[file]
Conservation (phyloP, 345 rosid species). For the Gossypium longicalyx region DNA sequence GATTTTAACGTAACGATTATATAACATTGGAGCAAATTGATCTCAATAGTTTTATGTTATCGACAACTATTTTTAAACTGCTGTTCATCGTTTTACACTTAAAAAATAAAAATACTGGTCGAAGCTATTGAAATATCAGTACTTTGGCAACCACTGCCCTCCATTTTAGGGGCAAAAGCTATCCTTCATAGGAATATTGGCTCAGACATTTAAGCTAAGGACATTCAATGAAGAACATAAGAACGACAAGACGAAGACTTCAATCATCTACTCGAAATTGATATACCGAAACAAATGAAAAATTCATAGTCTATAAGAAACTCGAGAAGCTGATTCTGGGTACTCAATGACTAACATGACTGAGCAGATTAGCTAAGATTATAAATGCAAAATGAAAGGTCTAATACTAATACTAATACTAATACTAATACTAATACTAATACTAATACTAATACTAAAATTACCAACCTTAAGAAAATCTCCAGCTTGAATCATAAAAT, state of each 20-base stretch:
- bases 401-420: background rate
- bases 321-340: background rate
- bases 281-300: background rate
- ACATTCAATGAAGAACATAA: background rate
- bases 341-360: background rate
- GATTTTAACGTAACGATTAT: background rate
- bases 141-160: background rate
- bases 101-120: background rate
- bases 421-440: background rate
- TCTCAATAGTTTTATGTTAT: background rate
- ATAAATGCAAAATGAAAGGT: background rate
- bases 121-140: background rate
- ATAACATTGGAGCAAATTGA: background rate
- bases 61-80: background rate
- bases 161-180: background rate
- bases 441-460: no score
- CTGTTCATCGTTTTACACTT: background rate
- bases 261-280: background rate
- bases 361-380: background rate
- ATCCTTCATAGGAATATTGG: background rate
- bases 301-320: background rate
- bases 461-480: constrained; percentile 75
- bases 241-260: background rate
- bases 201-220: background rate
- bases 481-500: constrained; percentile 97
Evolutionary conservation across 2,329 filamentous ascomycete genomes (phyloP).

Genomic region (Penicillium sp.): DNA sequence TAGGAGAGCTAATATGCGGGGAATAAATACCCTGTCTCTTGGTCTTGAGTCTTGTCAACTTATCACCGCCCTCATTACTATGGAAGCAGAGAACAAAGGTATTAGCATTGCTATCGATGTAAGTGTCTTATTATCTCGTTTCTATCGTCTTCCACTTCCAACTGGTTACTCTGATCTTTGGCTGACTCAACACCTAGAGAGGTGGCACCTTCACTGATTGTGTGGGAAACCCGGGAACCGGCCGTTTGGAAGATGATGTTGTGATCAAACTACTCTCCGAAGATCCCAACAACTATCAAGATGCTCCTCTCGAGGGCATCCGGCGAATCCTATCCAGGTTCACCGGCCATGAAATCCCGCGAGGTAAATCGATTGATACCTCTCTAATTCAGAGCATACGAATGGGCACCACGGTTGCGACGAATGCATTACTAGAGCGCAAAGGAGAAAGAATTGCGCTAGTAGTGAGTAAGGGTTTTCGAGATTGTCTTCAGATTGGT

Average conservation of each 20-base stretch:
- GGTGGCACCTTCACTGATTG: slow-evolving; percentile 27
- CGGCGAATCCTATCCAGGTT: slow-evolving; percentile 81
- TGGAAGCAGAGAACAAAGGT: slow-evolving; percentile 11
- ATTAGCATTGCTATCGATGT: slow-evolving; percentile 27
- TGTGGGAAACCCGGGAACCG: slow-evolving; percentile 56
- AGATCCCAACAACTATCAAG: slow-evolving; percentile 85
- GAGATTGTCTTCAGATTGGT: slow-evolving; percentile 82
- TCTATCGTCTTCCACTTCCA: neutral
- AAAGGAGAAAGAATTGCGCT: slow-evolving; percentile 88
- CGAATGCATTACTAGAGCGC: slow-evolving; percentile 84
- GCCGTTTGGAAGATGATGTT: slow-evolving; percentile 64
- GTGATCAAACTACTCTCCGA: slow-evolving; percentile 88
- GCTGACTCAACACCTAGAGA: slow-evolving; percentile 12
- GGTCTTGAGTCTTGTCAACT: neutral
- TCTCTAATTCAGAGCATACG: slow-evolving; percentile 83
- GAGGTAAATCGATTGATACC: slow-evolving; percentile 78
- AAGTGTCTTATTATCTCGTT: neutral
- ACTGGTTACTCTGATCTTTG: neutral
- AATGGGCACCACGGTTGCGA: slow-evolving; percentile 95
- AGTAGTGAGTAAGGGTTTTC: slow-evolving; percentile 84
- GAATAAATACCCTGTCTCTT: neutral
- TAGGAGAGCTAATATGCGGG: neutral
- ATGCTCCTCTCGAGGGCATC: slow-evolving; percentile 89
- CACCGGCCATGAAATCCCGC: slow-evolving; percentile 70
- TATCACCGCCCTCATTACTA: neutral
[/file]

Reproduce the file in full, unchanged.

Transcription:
Conservation (phyloP, 345 rosid species). For the Gossypium longicalyx region DNA sequence GATTTTAACGTAACGATTATATAACATTGGAGCAAATTGATCTCAATAGTTTTATGTTATCGACAACTATTTTTAAACTGCTGTTCATCGTTTTACACTTAAAAAATAAAAATACTGGTCGAAGCTATTGAAATATCAGTACTTTGGCAACCACTGCCCTCCATTTTAGGGGCAAAAGCTATCCTTCATAGGAATATTGGCTCAGACATTTAAGCTAAGGACATTCAATGAAGAACATAAGAACGACAAGACGAAGACTTCAATCATCTACTCGAAATTGATATACCGAAACAAATGAAAAATTCATAGTCTATAAGAAACTCGAGAAGCTGATTCTGGGTACTCAATGACTAACATGACTGAGCAGATTAGCTAAGATTATAAATGCAAAATGAAAGGTCTAATACTAATACTAATACTAATACTAATACTAATACTAATACTAATACTAATACTAAAATTACCAACCTTAAGAAAATCTCCAGCTTGAATCATAAAAT, state of each 20-base stretch:
- bases 401-420: background rate
- bases 321-340: background rate
- bases 281-300: background rate
- ACATTCAATGAAGAACATAA: background rate
- bases 341-360: background rate
- GATTTTAACGTAACGATTAT: background rate
- bases 141-160: background rate
- bases 101-120: background rate
- bases 421-440: background rate
- TCTCAATAGTTTTATGTTAT: background rate
- ATAAATGCAAAATGAAAGGT: background rate
- bases 121-140: background rate
- ATAACATTGGAGCAAATTGA: background rate
- bases 61-80: background rate
- bases 161-180: background rate
- bases 441-460: no score
- CTGTTCATCGTTTTACACTT: background rate
- bases 261-280: background rate
- bases 361-380: background rate
- ATCCTTCATAGGAATATTGG: background rate
- bases 301-320: background rate
- bases 461-480: constrained; percentile 75
- bases 241-260: background rate
- bases 201-220: background rate
- bases 481-500: constrained; percentile 97
Evolutionary conservation across 2,329 filamentous ascomycete genomes (phyloP).

Genomic region (Penicillium sp.): DNA sequence TAGGAGAGCTAATATGCGGGGAATAAATACCCTGTCTCTTGGTCTTGAGTCTTGTCAACTTATCACCGCCCTCATTACTATGGAAGCAGAGAACAAAGGTATTAGCATTGCTATCGATGTAAGTGTCTTATTATCTCGTTTCTATCGTCTTCCACTTCCAACTGGTTACTCTGATCTTTGGCTGACTCAACACCTAGAGAGGTGGCACCTTCACTGATTGTGTGGGAAACCCGGGAACCGGCCGTTTGGAAGATGATGTTGTGATCAAACTACTCTCCGAAGATCCCAACAACTATCAAGATGCTCCTCTCGAGGGCATCCGGCGAATCCTATCCAGGTTCACCGGCCATGAAATCCCGCGAGGTAAATCGATTGATACCTCTCTAATTCAGAGCATACGAATGGGCACCACGGTTGCGACGAATGCATTACTAGAGCGCAAAGGAGAAAGAATTGCGCTAGTAGTGAGTAAGGGTTTTCGAGATTGTCTTCAGATTGGT

Average conservation of each 20-base stretch:
- GGTGGCACCTTCACTGATTG: slow-evolving; percentile 27
- CGGCGAATCCTATCCAGGTT: slow-evolving; percentile 81
- TGGAAGCAGAGAACAAAGGT: slow-evolving; percentile 11
- ATTAGCATTGCTATCGATGT: slow-evolving; percentile 27
- TGTGGGAAACCCGGGAACCG: slow-evolving; percentile 56
- AGATCCCAACAACTATCAAG: slow-evolving; percentile 85
- GAGATTGTCTTCAGATTGGT: slow-evolving; percentile 82
- TCTATCGTCTTCCACTTCCA: neutral
- AAAGGAGAAAGAATTGCGCT: slow-evolving; percentile 88
- CGAATGCATTACTAGAGCGC: slow-evolving; percentile 84
- GCCGTTTGGAAGATGATGTT: slow-evolving; percentile 64
- GTGATCAAACTACTCTCCGA: slow-evolving; percentile 88
- GCTGACTCAACACCTAGAGA: slow-evolving; percentile 12
- GGTCTTGAGTCTTGTCAACT: neutral
- TCTCTAATTCAGAGCATACG: slow-evolving; percentile 83
- GAGGTAAATCGATTGATACC: slow-evolving; percentile 78
- AAGTGTCTTATTATCTCGTT: neutral
- ACTGGTTACTCTGATCTTTG: neutral
- AATGGGCACCACGGTTGCGA: slow-evolving; percentile 95
- AGTAGTGAGTAAGGGTTTTC: slow-evolving; percentile 84
- GAATAAATACCCTGTCTCTT: neutral
- TAGGAGAGCTAATATGCGGG: neutral
- ATGCTCCTCTCGAGGGCATC: slow-evolving; percentile 89
- CACCGGCCATGAAATCCCGC: slow-evolving; percentile 70
- TATCACCGCCCTCATTACTA: neutral